Wednesday, November 3, 2010

I found myself crying at my desk today. I read the story of 11-year-old Shannon Tavarez who was starring as Young Nala in Lion King on Broadway. She died recently of leukemia.

This is Shannon:

She was never able to get a bone marrow match to treat her leukemia. From the article I read I learned that not only is it hard for minorities in general to find a bone marrow match when needed, but it is especially hard for people of mixed race to find a match. Shannon was African-American and Hispanic. There just aren’t a large number of African-American or mixed race bone marrow donors out there.

Bone marrow donations and transplants are something unfamiliar to me so I checked out marrow.org where I found this picture with the caption “Be her leap from hospital room to ballroom” :

Seeing two little African-American girls who want to perform and are plagued so young by a disease shot a pain through my heart. Not that I only care about little Black girls and not anyone else, but my own little cousin went through Hodgkin's lymphoma, and as a Black woman with performance aspirations those two pictures resonated with me.

So after getting myself together (and deciding to post about this) I looked up what goes into a bone marrow donation. I think we’ve all seen that infamous episode of House where Forman sticks a HUGE needle into a screaming little boy to get a bone marrow sample for the boy’s brother. I could see how something like that could be a deterrent to even thinking about being a bone marrow donor. Reading online I was surprised to see that it isn’t as heinous of a procedure as the episode suggested, and as people may think.

First of all. It only takes a mouth swab to see if you are compatible. If you are found as a match, to actually give your marrow you are put under anesthesia and marrow is taken from the bone through a needle, or more commonly, the cells needed are filtered through circulating blood in a procedure similar to donating blood or having a blood test that requires multiple injections the week prior to the procedure.

Hopefully knowing that you don’t have to have a needle stuck into your bone, and if you do, you are put under anesthesia will persuade people to look into how they can contribute as a bone marrow donor, or at least be registered with marrow.org in the event that they are a match to someone in need of a bone marrow to save their lives. If you register with the site they will send you a kit to do a mouth swab and you send it back to them. It’s that easy to be part of the database.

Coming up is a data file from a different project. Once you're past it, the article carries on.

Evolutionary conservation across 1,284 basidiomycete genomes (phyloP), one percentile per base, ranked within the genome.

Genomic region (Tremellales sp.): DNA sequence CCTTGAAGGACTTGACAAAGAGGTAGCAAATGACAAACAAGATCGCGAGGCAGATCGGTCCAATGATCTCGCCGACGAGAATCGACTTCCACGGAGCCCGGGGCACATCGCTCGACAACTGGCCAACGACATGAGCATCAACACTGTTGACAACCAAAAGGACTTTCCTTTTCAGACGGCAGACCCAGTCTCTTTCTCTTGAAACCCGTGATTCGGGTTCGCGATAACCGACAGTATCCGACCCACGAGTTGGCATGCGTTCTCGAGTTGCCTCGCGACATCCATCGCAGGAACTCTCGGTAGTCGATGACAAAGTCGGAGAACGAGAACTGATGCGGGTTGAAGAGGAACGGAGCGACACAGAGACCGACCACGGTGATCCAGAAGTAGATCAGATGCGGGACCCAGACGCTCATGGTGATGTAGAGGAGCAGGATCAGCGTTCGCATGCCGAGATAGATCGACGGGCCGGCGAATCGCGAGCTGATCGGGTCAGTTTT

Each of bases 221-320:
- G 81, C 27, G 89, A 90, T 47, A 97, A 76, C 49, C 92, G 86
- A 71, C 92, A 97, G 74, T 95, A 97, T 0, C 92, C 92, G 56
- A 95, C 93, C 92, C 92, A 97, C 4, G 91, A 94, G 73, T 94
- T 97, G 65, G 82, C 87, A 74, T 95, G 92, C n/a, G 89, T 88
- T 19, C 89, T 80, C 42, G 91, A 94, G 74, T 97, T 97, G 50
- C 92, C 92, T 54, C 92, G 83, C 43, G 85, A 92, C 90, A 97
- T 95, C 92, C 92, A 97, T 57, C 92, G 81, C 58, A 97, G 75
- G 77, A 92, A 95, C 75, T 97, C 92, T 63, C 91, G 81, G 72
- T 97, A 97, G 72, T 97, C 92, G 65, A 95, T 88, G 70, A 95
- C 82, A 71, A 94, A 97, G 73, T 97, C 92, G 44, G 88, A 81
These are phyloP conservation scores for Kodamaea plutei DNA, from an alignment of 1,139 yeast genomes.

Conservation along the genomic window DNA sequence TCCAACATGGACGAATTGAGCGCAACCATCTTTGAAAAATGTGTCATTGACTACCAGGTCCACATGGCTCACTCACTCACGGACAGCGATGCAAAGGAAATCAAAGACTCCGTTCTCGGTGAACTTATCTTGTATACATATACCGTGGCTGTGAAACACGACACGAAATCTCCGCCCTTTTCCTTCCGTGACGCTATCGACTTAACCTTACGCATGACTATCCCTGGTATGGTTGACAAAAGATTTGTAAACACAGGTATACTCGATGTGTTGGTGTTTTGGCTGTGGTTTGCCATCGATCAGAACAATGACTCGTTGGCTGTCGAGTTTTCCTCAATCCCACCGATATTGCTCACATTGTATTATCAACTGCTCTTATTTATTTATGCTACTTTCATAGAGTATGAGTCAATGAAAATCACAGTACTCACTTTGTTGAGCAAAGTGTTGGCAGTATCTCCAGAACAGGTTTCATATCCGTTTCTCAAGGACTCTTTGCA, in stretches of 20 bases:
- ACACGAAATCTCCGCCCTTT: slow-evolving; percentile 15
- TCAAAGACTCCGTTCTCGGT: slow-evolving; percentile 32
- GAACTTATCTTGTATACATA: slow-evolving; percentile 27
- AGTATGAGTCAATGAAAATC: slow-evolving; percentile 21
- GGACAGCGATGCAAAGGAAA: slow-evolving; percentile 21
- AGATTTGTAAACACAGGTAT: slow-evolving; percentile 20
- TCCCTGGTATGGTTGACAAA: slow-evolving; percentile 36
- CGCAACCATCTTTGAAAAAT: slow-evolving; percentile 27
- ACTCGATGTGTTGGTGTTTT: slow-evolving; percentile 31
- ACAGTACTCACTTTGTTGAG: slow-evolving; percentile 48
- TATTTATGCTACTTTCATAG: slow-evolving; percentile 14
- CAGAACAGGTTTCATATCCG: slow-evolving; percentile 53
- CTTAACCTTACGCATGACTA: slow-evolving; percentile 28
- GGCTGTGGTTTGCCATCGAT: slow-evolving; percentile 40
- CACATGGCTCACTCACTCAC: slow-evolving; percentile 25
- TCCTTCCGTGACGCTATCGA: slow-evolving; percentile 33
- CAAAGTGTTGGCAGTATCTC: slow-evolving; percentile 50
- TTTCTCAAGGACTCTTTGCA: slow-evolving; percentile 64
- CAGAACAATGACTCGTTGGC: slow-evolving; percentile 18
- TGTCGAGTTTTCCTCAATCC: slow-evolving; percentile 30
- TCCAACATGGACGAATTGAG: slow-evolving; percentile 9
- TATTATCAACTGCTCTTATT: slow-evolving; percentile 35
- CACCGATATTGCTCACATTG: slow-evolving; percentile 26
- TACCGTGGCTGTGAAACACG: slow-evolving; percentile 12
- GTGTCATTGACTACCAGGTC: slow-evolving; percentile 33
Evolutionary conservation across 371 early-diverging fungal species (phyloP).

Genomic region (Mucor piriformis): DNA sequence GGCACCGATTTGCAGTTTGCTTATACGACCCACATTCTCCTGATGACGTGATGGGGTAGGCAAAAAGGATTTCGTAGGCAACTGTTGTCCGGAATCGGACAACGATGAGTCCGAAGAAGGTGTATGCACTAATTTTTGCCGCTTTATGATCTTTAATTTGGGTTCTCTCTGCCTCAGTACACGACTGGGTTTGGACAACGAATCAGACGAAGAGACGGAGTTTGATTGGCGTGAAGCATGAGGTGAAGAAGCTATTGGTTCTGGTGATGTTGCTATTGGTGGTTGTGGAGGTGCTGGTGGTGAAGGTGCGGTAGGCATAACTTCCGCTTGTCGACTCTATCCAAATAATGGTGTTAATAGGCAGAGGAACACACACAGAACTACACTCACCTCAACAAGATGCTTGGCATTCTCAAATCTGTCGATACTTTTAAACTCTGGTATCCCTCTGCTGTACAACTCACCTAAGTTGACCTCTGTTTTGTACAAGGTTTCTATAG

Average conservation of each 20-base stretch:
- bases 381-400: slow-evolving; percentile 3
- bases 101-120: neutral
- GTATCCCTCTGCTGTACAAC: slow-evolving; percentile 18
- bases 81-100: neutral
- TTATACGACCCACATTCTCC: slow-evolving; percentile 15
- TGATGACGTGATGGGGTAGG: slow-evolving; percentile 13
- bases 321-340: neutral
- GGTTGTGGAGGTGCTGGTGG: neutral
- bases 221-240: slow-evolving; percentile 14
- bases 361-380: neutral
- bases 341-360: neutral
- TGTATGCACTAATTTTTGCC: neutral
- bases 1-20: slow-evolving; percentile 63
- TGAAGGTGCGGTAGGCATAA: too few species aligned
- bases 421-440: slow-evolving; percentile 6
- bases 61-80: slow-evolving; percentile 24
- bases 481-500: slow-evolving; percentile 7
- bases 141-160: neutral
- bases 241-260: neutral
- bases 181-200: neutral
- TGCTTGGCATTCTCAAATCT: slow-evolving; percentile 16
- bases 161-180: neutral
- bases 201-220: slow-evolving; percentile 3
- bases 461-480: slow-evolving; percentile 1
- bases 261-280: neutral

I will be taking the time to read through all the guidelines and information before I make the commitment, and I encourage others to do so as well.

If I am found to be a match down the road, it would take time out of my life, and cause some time of discomfort, but am I selfish enough to not trade a few weeks of time and discomfort on my part for someone else’s life?


  1. I heard about her passing too, it is truly so heartbreaking. She was such a beautiful young girl with a bright future ahead. And I didn't know much about bone marrow donation and transplants either before reading this so thank you!!! Definitely something to think about and consider.

    That GOOD GOOD Blog

  2. @Dee O - Glad I could teach you something new! Thanks for coming by.

  3. I, too, learned a lot about bone marrow transplants and donations through this blog entry. Although I can't donate due to being on psych meds and being anemic, I will encourage others to do so.

  4. this made me so very sad :( what a young beauty....may she rest in peace and I hope that the word gets out that it ISN'T as traumatizing as we saw on house, because until now i thought it was like that too...thanks for the info

  5. @socialitedreams - thanks for coming by Vonnie. Glad to shed some light on how the process really works!


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